How much of the UK are we willing to sell to the ‘dear friends’ of Putin?

There aren’t many countries in the world willing to roll out the red carpet for Vladimir Putin, but the Emiratis did so with gusto when he visited Abu Dhabi last month. They laid on a 21-gun salute as jets painted the colours of the Russian flag on the sky. The previous evening, 48 Iranian-made drones had been sent by Russia to bomb targets in five Ukrainian cities: a typical day in his war. But Putin was treated as a conquering hero by the Emirati royal family, who greeted him as their “dear friend” when he arrived in their palace. It was televised, but hard to watch. All the harder for me because, soon, I could be working for this family. They have agreed to buy The Spectator and The Telegraph through a US-based vehicle, RedBird IMI. There may be more layers, but if you follow the money the trail leads to Abu Dhabi. The White House suspects they’re also developing military links with China and that this tiny dictatorship is not neutral but playing all sides. Buying Putin’s oil and berthing Xi’s ships. Now they want to be British media proprietors as well. Lucy Frazer, the Culture Secretary, has put the Emirati bid on hold as she considers whether to let it go ahead. She has spoken about referring it to the competition regulator, but the issue here isn’t about competition. It’s a more important question: how close should we get to the Emiratis? They’re our longstanding allies, friends of Israel (still) and have been robust against the Houthis in Yemen. But they are also the proud, flag-waving “dear friends” of Putin. Should this give us pause? Diplomacy means accepting countries as they are, not as you’d like them to be. Saudi Arabia remains one of the most repressive […]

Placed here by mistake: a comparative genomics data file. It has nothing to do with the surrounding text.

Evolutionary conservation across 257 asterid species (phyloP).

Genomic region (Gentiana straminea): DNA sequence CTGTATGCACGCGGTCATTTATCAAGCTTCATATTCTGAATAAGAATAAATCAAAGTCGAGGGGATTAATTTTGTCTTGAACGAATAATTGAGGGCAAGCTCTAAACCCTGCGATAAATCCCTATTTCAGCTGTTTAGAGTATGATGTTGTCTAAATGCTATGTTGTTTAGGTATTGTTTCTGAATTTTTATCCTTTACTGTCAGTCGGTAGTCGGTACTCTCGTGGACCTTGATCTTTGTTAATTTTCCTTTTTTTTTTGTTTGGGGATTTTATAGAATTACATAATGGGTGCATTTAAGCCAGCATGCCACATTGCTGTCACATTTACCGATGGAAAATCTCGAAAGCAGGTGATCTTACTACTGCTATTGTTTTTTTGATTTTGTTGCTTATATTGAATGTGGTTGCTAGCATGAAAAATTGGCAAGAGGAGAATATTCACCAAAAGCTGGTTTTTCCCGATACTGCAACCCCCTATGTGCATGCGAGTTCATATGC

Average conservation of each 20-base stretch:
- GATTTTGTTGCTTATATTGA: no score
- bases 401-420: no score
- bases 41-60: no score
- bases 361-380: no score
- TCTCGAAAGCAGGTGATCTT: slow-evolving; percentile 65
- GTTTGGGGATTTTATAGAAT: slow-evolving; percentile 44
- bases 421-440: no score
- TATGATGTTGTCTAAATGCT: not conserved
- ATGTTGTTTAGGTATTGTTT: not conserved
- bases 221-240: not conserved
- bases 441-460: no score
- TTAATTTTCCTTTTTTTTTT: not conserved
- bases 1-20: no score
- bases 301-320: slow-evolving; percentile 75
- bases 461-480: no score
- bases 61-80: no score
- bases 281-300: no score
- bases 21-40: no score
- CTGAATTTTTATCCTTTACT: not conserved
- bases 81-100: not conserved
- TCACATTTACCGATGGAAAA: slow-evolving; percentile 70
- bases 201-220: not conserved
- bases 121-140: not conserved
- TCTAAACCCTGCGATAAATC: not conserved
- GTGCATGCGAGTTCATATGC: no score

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By Donato